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Rene Ortiz and Laura Sawicki Talk Event Season, Outdoor Cooking, and So Many Sweet Potatoes

Photo: Paula Forbes/EATX

Chefs-about-town Rene Ortiz and Laura Sawicki have been cooking up a storm, even if they no longer have a restaurant kitchen at their disposal. Tomorrow, they will serving as guest chefs at Rain Lily Farm for "roving culinary adventure" Outstanding in the Field, and next week they're headed to San Antonio for Meatopia Texas. Back in August, the two chefs departed from their longtime posts at La Condesa and Sway, where Ortiz had been executive chef and Sawicki executive pastry chef. Eater spoke with Ortiz and Sawicki about the pleasures, and challenges, of cooking for hundreds with nothing more than a tiny oven or an open flame.

Rene Ortiz, a noted open flame enthusiast, says, "I just need fire is to make things happen." For the Rain Lily event, he'll be cooking a whole pig and several chickens using roasters he built himself. While cooking outside for a large number of people can be "challenging," he says all he needs is "endurance" and beautiful Texas weather.

Sawicki reports that she has become "the best home cook ever." Instead of a professional kitchen, she's now working with an oven that fits "two half sheet pans," which means "baking 500 cookies takes a day and a half." She says comparing work she's able to do in a professional kitchen and to what she can do at home is "apples and oranges," but "what I've been able to do out of the house has been amazing." Friends have been lending her professional kitchen space as well.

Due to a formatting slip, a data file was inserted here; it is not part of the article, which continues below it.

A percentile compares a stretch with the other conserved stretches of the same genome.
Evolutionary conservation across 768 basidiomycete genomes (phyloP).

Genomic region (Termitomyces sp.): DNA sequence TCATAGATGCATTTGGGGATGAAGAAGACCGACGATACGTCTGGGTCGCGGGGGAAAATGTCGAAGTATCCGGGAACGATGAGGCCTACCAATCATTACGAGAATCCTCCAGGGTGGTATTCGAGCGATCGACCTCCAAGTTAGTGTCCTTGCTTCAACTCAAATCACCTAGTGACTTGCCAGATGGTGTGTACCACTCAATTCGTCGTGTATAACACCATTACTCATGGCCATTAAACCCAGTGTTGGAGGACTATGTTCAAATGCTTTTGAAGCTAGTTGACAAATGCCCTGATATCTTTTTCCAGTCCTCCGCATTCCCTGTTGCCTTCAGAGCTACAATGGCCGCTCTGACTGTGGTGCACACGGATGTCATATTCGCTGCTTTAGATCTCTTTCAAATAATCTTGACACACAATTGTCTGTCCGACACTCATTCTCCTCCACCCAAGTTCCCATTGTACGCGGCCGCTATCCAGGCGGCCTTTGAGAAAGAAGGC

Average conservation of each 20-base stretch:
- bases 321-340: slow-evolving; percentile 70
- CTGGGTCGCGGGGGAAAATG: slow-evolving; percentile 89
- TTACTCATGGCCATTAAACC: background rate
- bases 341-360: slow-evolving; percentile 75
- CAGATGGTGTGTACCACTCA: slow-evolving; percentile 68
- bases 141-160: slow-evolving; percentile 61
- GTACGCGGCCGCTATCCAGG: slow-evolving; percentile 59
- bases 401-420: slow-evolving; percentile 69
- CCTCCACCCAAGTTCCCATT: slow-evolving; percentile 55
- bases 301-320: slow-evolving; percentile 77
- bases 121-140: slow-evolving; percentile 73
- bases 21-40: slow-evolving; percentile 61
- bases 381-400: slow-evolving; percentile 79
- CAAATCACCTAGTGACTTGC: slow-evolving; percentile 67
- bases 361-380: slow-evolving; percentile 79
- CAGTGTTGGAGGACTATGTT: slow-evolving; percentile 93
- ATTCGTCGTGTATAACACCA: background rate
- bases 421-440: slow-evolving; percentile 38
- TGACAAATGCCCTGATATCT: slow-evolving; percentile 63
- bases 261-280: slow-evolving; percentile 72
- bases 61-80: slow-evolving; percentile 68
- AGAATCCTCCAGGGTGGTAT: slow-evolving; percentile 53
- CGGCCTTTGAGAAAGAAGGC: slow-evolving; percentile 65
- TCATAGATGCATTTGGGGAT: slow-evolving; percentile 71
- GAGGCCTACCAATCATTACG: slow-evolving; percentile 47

In terms of menu development, Ortiz says, "It's all about the farm." When he cooks farm dinners, his main goal is "celebrating what people have grown and not fucking it up." Ortiz adds that the special pleasure of event cooking is "you're competing with nothing. We're not trying to prove we're better than another restaurant. The gloves are off."

Sawicki says sourcing is another challenge. "I have 34 pounds of sweet potatoes on my counter right now." Finding ingredients can involve going to "17 different places." That said, opening her fridge now "is exciting, even if I don't have room for eight heads of kale."

Ortiz is a huge supporter of urban farms like Rain Lily because they bring chefs and consumers "closer to the field." He enjoys the symbiosis and community urban farms create. "As we grow our business, they grow their business, so they can continue to grow the freshest possible food you could ever get."

Sawicki says her home cooking experience hasn't made her want to write a book about "the secret to being a chef in a home kitchen," but she's had cookbook dreams since college. "I just love the idea of being able to share tricks of the trade and recipes. I collect cookbooks, they're falling off my shelves and kitchen table, and to be in the company of those amazing writers and chefs would be fantastic."

The chefs are tight-lipped about future plans, but they will be cooking for private dinners and events through the rest of what Sawicki calls "festival season." Ortiz says the meals he's looking forward to most are Thanksgiving and Christmas with his family.
· Outstanding in the Field: Austin
· All Rene Ortiz Coverage [EATX]
· All Laura Sawicki Coverage [EATX]

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